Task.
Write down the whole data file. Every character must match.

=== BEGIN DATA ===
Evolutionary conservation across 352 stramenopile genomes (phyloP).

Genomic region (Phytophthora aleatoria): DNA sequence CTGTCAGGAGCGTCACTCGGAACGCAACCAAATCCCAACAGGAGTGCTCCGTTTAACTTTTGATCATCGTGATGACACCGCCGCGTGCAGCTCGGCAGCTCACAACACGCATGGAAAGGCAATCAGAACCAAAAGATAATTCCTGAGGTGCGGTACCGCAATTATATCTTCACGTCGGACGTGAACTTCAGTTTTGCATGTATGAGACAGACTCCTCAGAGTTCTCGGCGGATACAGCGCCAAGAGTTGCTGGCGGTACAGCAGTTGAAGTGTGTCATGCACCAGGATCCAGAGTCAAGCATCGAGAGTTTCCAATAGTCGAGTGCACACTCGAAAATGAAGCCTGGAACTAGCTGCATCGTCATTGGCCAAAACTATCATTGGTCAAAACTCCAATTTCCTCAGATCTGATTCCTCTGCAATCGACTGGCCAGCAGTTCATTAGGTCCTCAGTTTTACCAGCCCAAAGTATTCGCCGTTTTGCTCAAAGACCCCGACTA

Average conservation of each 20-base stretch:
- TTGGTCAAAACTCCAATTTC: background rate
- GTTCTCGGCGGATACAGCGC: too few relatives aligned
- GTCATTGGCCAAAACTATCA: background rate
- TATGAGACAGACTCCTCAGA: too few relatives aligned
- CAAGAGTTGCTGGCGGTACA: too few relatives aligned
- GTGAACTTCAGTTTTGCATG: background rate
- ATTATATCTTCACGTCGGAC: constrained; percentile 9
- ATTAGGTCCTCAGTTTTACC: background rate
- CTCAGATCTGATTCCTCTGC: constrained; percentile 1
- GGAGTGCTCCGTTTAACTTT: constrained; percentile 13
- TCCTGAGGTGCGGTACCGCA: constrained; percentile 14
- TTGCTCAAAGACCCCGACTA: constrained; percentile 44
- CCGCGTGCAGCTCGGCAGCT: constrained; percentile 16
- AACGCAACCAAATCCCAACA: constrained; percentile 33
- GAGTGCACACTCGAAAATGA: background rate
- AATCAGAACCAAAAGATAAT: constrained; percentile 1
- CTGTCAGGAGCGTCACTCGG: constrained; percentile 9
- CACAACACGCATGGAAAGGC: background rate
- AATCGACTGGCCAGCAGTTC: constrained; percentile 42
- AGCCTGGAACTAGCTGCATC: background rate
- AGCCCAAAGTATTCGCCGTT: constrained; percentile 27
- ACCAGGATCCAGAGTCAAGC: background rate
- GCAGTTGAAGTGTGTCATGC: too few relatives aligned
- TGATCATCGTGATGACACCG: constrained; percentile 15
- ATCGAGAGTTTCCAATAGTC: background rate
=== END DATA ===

Evolutionary conservation across 352 stramenopile genomes (phyloP).

Genomic region (Phytophthora aleatoria): DNA sequence CTGTCAGGAGCGTCACTCGGAACGCAACCAAATCCCAACAGGAGTGCTCCGTTTAACTTTTGATCATCGTGATGACACCGCCGCGTGCAGCTCGGCAGCTCACAACACGCATGGAAAGGCAATCAGAACCAAAAGATAATTCCTGAGGTGCGGTACCGCAATTATATCTTCACGTCGGACGTGAACTTCAGTTTTGCATGTATGAGACAGACTCCTCAGAGTTCTCGGCGGATACAGCGCCAAGAGTTGCTGGCGGTACAGCAGTTGAAGTGTGTCATGCACCAGGATCCAGAGTCAAGCATCGAGAGTTTCCAATAGTCGAGTGCACACTCGAAAATGAAGCCTGGAACTAGCTGCATCGTCATTGGCCAAAACTATCATTGGTCAAAACTCCAATTTCCTCAGATCTGATTCCTCTGCAATCGACTGGCCAGCAGTTCATTAGGTCCTCAGTTTTACCAGCCCAAAGTATTCGCCGTTTTGCTCAAAGACCCCGACTA

Average conservation of each 20-base stretch:
- TTGGTCAAAACTCCAATTTC: background rate
- GTTCTCGGCGGATACAGCGC: too few relatives aligned
- GTCATTGGCCAAAACTATCA: background rate
- TATGAGACAGACTCCTCAGA: too few relatives aligned
- CAAGAGTTGCTGGCGGTACA: too few relatives aligned
- GTGAACTTCAGTTTTGCATG: background rate
- ATTATATCTTCACGTCGGAC: constrained; percentile 9
- ATTAGGTCCTCAGTTTTACC: background rate
- CTCAGATCTGATTCCTCTGC: constrained; percentile 1
- GGAGTGCTCCGTTTAACTTT: constrained; percentile 13
- TCCTGAGGTGCGGTACCGCA: constrained; percentile 14
- TTGCTCAAAGACCCCGACTA: constrained; percentile 44
- CCGCGTGCAGCTCGGCAGCT: constrained; percentile 16
- AACGCAACCAAATCCCAACA: constrained; percentile 33
- GAGTGCACACTCGAAAATGA: background rate
- AATCAGAACCAAAAGATAAT: constrained; percentile 1
- CTGTCAGGAGCGTCACTCGG: constrained; percentile 9
- CACAACACGCATGGAAAGGC: background rate
- AATCGACTGGCCAGCAGTTC: constrained; percentile 42
- AGCCTGGAACTAGCTGCATC: background rate
- AGCCCAAAGTATTCGCCGTT: constrained; percentile 27
- ACCAGGATCCAGAGTCAAGC: background rate
- GCAGTTGAAGTGTGTCATGC: too few relatives aligned
- TGATCATCGTGATGACACCG: constrained; percentile 15
- ATCGAGAGTTTCCAATAGTC: background rate